I didn’t have a lot of time outside of painting, but I still got to explore New York a bit. I met up with an instagram artist friend Everdeen Jones for the first time irl, and we walked around the whole of Manhattan – from Times Square, to a psychic palm reader (I bought the $10 special so she whizzed thru it in about 20 seconds lol), to a rooftop bar where I pretended I was Meg Ryan, to an outdoor Pride concert. I wanted to see Mean Girls the musical but had left it too late to get tickets in time. Someday! I was new to living in LA at this point and I had just had a very weird experience where one of my first friends there somehow thought that we were dating, in spite of there never being anything close to romantic between us and me communicating very directly. And it turns out he had contacted Everdeen online about me, even though Everdeen and I had never met either… Very odd. For a good few months I worried about coming back to my studio / technically-home to find my paintings burned, or about who else they were contacting and saying who knows what about me. I’m still not sure how or why they knew who Everdeen was or contacted them, but thankfully it seems to have come to nothing. Everdeen and I talked about murals and he has since started painting queer murals himself! Another one for the team! Maybe by next World Pride we can have a 100% queer muralist roster.
I also met Vanessa Dub who had found me on Instagram and wanted to help me get more drag murals painted in New York (come through instagram with the irl socialness) and we went to an amazing drag show at The House Of Yes, which I was pretty sure I had just seen on an episode of High Maintenance – and ANNA MANOTRONIC from Scissor Sisters was the drag show judge! My teenage gay heart did a backflip. Flashbacks to me and my friends in London dancing around our living room in silly costumes to Lets Have a Kiki.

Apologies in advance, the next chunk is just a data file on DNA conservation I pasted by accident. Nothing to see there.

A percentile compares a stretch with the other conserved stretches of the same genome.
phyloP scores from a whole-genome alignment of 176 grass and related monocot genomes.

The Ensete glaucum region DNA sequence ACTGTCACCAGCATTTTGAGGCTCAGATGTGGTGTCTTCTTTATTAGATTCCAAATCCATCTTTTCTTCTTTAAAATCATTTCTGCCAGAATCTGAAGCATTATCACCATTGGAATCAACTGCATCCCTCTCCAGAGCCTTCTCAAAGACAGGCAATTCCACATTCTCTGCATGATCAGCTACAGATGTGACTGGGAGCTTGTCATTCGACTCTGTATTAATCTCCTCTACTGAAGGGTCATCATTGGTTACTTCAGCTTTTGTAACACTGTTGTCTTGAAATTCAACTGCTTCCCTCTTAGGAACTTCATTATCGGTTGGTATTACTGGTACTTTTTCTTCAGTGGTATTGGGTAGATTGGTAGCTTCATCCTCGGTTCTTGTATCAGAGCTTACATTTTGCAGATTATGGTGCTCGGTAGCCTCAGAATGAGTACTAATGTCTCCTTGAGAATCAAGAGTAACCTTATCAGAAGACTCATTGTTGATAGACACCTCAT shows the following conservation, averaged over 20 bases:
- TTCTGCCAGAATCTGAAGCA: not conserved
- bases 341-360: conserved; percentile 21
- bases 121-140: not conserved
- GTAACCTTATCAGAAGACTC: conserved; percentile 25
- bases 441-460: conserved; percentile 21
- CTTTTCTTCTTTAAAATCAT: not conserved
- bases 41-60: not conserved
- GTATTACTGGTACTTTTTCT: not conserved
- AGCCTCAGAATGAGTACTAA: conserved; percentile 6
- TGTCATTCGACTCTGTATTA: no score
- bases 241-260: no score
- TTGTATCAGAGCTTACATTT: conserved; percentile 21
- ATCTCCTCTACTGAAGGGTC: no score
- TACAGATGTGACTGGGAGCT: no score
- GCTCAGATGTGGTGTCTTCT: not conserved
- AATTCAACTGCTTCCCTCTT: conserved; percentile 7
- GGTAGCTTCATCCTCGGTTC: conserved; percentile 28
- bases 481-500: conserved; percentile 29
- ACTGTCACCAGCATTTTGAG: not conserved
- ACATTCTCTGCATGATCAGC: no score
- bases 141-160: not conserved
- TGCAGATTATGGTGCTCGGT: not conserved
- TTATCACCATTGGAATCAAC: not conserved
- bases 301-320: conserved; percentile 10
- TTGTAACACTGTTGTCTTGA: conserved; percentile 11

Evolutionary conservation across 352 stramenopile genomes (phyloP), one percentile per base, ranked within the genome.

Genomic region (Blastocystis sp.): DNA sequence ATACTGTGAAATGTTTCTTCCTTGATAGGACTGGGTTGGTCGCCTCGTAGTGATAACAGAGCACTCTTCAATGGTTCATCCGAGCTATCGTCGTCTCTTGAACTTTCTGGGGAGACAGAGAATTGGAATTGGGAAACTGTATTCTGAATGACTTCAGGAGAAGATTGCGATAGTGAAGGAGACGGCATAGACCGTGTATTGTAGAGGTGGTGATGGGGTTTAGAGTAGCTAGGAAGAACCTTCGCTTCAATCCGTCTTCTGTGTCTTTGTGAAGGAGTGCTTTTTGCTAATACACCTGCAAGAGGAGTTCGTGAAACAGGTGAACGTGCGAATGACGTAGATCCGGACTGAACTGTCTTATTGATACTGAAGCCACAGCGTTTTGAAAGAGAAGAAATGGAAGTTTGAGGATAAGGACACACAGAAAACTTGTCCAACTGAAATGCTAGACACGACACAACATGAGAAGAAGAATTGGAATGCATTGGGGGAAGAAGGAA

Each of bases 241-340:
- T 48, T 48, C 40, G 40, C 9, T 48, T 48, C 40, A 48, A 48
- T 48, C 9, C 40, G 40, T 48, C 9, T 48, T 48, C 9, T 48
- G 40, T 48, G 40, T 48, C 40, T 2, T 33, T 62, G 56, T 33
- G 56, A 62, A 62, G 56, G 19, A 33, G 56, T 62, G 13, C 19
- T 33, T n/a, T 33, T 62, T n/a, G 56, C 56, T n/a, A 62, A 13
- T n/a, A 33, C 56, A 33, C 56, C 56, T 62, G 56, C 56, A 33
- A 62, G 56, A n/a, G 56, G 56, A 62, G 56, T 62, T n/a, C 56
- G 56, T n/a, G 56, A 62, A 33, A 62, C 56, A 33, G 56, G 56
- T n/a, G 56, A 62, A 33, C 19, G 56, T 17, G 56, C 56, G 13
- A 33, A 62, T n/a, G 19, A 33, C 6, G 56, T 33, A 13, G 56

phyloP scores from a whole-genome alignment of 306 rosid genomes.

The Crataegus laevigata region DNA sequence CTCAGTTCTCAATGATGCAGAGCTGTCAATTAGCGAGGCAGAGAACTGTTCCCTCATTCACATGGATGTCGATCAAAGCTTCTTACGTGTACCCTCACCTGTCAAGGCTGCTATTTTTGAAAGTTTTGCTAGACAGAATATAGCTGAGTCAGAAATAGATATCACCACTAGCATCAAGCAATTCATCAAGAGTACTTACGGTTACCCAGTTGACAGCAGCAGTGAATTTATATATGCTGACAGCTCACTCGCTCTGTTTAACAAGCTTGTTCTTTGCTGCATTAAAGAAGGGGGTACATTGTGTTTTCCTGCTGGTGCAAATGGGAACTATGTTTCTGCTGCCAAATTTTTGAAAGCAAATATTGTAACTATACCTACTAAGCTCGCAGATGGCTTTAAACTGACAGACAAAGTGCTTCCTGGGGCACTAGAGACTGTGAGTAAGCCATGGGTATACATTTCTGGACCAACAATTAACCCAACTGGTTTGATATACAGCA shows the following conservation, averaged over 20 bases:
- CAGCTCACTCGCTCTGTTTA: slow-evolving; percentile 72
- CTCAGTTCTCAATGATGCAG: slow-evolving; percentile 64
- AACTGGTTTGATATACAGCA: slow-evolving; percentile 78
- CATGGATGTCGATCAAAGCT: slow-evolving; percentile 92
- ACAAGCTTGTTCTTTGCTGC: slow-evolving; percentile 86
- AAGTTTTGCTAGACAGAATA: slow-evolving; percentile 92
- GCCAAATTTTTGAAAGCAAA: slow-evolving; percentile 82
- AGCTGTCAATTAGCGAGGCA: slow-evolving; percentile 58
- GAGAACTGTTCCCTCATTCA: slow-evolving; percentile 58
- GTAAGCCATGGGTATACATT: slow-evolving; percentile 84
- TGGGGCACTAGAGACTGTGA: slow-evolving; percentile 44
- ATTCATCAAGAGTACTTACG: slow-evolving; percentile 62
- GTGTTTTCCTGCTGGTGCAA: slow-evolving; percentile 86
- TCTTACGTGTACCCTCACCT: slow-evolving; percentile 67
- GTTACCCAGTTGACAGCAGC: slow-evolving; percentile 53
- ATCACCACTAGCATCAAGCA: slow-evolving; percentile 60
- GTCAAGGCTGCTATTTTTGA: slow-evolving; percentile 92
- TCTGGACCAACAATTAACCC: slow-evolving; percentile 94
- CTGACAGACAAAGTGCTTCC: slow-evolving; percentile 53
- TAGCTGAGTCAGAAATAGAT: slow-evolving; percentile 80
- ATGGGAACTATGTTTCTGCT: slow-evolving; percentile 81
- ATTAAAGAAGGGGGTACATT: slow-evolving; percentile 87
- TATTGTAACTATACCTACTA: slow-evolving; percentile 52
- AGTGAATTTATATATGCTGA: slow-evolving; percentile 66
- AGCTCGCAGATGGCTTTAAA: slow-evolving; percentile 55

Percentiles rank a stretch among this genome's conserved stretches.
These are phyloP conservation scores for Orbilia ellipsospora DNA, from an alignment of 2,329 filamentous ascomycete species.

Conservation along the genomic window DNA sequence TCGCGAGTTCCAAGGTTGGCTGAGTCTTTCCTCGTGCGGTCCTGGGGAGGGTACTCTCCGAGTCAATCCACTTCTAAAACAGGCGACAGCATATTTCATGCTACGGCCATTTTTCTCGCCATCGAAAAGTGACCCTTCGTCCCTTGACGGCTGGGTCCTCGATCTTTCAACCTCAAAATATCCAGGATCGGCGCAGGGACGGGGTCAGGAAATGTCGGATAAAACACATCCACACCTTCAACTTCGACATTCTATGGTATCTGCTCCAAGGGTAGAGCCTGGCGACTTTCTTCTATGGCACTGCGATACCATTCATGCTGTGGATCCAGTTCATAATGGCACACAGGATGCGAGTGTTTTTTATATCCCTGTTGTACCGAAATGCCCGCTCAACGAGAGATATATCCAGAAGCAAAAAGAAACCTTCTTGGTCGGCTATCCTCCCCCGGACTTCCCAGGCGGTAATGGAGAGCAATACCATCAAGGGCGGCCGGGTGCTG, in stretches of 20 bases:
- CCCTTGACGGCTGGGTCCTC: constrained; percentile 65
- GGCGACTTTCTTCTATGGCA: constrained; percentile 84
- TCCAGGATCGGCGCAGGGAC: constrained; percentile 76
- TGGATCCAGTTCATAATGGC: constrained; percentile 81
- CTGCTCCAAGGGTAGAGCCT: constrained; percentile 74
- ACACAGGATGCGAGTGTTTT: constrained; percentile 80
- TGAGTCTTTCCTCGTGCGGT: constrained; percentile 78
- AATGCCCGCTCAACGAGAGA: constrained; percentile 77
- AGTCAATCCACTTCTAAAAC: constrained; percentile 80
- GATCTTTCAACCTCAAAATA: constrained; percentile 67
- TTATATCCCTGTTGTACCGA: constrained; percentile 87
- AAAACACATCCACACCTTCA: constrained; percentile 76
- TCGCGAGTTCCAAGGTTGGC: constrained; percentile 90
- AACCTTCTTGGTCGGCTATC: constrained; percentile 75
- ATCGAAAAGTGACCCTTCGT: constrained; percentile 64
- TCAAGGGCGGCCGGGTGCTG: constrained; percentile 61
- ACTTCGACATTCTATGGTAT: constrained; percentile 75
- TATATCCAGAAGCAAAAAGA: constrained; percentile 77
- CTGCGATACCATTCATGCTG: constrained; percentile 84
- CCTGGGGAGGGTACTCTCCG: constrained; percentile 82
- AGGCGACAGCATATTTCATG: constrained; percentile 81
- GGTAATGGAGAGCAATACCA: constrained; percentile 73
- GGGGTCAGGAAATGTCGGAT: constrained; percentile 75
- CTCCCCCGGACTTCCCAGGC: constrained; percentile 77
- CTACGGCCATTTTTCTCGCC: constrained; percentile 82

The site was just down the street from the famous queer and drag bar 3 Dollar Bill – which meant various queens like Miz Cracker, Meatball and Peppermint herself went to see the mural in the coming weeks. I went to meet the 3 Dollar Bill staff and would have followed up on another mural with them if I had returned to New York for Drag Con but alas I did not. Some day!
One day whilst painting up on the lift I happened to look down at the exact moment that a friend from university in England passed by. I always think I see people I know in crowds and it turns out to just be someone that looks ever so slightly vaguely like them. But this time it actually was him! And he was still living in England and only visiting for a short holiday and went to the next door bar on an unexpected whim, so the probability of this was so freakishly low. I love small world experiences like that.
The Bushwick Collective Block Party – a famous street art mini festival – was happening the same weekend coincidentally, so I went to go see people painting there and met some nice painters. One of them, @SurfaceOfBeauty , has since become a close painter friend of mine and a constant source of inspiration. In my life I have had a lot of social anxiety and shyness, so its a relatively new thing for me to go up and talk to random people in this way, so it gives me a lot of confidence to recognise the pay-off that happens when you put yourself out there and overcome your anxieties – the friendships that can be made and experiences to be had, the life to live. The security of saying ‘I’m painting at another festival too’ definitely helps, just like other securities of mutual friends or being at the same party. But I’m working towards feeling comfortable without these small securities, its an on-going process but I feel good about the progress I’ve made. Anyway I digress again.
End of blog, here’s your cookie!